‘If I knew you weren’t going home for Thanksgiving, I would have asked you to have Thanksgiving with my family,” One of roommates, Paul, said to me.
“Thanks Paul,” I said. “I need to study. That’s why I didn’t go home this year.”
It was my junior year of college. I had four upper division Electrical Engineering courses that first quarter, and they were all really tough.
No distractions. That was my mantra that quarter.
No distractions meant only focusing on my courses. No distractions meant no girls. And no distractions meant studying every night, even on Thanksgiving.
I was out for blood. Or maybe, said a better way, I was really, really focused on just surviving.
You need to grind if you’re going to be a successful startup CEO.
And grind I did my Junior year in college.
I believed at the time that I could do anything if I got through that ridiculously hard first quarter. So I did what I had to do to make it through.
I trudged off to the medical school classroom that I liked to study at Thanksgiving night. I didn’t feel sorry for myself because I didn’t have time to feel sorry for myself.
I had a job to do, and I wasn’t going to let anything get in the way. I was obsessed with doing everything I could to get through this one quarter.
Little did I know how important my ability to focus would become years later when I started my company.
Fast forward a few years, and I found myself interviewing at Maxim Integrated Products. The company was still small back then (the company would grow to over $1B/year in revenue by the time I left), so I interviewed with most of the management team.
There was this one fellow named Ziya who asked me, “What will you do if I tell you on Friday afternoon that Jack, the CEO, has just given us an assignment that we have to complete by Monday morning?”
“I guess we have a long weekend ahead of us,” I answered. It reminded me of my college experience.
Ziya instantly said, “I think I want to make you an offer.”
You need good teachers and mentors if you are going to be a successful startup CEO.
My career at Maxim had begun. I was one of a group of people working for Ziya that comprised this new organization called Business Management. This organization would become the strategic, marketing, and general management arm of the company.
And through luck and timing, I became Ziya’s right hand man. Mind you, I had spent my entire career up to this point as an engineer, so being elevated to a much more senior role than my experience was a huge opportunity.
My nickname for Ziya was “The Professor.” Ziya was always the teacher, and I was very happy to be his student.
I learnt a ton from Ziya about strategy, planning and marketing. We became partners and collaborators as we set the strategic direction for the company.
Plus we had almost daily interaction with Maxim’s CEO, Jack Gifford. Jack was also quite the teacher too, but his methods were, to say it mildly, different than Ziya’s.
Where Ziya was professorial, Jack was harsh and to the point. However, you could learn a ton from Jack if you could see through his tough guy exterior.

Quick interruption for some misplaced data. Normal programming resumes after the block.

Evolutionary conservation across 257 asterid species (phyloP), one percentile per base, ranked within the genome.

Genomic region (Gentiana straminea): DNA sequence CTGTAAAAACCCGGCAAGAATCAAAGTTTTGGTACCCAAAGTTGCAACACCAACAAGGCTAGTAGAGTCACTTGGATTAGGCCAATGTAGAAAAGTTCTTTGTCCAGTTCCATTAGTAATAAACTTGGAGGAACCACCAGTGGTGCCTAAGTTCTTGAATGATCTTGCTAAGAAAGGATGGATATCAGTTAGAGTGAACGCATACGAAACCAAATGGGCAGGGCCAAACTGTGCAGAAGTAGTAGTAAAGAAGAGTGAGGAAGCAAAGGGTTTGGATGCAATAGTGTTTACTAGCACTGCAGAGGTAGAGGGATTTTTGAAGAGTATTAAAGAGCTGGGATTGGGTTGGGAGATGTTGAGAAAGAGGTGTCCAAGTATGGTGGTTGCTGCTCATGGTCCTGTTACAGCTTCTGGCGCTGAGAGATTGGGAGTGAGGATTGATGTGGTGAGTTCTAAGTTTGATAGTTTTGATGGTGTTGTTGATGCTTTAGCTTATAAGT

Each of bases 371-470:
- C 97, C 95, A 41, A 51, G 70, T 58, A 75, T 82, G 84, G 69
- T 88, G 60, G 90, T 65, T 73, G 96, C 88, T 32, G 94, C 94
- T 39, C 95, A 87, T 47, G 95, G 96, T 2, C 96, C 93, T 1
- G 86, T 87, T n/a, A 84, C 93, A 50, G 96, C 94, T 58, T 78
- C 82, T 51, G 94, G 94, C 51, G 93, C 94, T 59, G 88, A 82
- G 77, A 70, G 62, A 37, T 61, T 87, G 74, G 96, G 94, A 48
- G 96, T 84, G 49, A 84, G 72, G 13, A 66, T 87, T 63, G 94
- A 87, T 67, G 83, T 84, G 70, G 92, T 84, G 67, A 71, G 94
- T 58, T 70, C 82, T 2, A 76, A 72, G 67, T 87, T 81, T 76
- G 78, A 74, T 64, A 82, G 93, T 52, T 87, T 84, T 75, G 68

From Jack, I learned how to run a company. One of the most critical things I learned working with Jack was how to make decisions without perfect information. I’ll get back to this later.
Jack also was the most instinctive marketer I’ve ever worked with.
Jack was a one man A/B test with the uncanny ability to know what advertising or marketing strategy would work, and what advertising or marketing strategy wouldn’t work. Jack was rarely wrong in those days.
You need to grow into your role as a startup CEO.
The training I got working with Ziya and Jack was great training for when I started my own company. I was very well prepared for what was to come next in building my company.
When you start a company, the information you have to make decisions is limited. You can become paralyzed and not make any decisions if you’re not careful.
I was so fortunate because I learned from Jack how to fill in the blanks of any information I was missing. This was a huge advantage.
Yet, as I look back, I still had a bunch of learning to do. And, just like the old saying goes, there’s no substitute for doing.
It’s one thing to lead a team as the general manager of a division. It’s quite another thing to lead a whole company.
The personnel issues multiply when you’re the CEO. And the customer issues multiply too. Plus, you’re going to have to manage your board of directors and your investors too. The only way you learn how to do any of these things is by doing.
The reality is all of your experiences help you as a startup CEO.
Jack and Ziya are gone now. Jack died of a massive heart attack on his 69th birthday about ten years ago. Ziya passed away from cancer a few years later at way to young an age.
The lessons I learned from Jack and Ziya I still use every day. I still can grind with the best of them like I could back in college. Finally, you’ll be amazed at how much you grow into your role, and you’ll be amazed at how much learning you still have to do as a startup CEO. I was.
For more, read: What Are The Five Skills You Need To Be A Great CEO?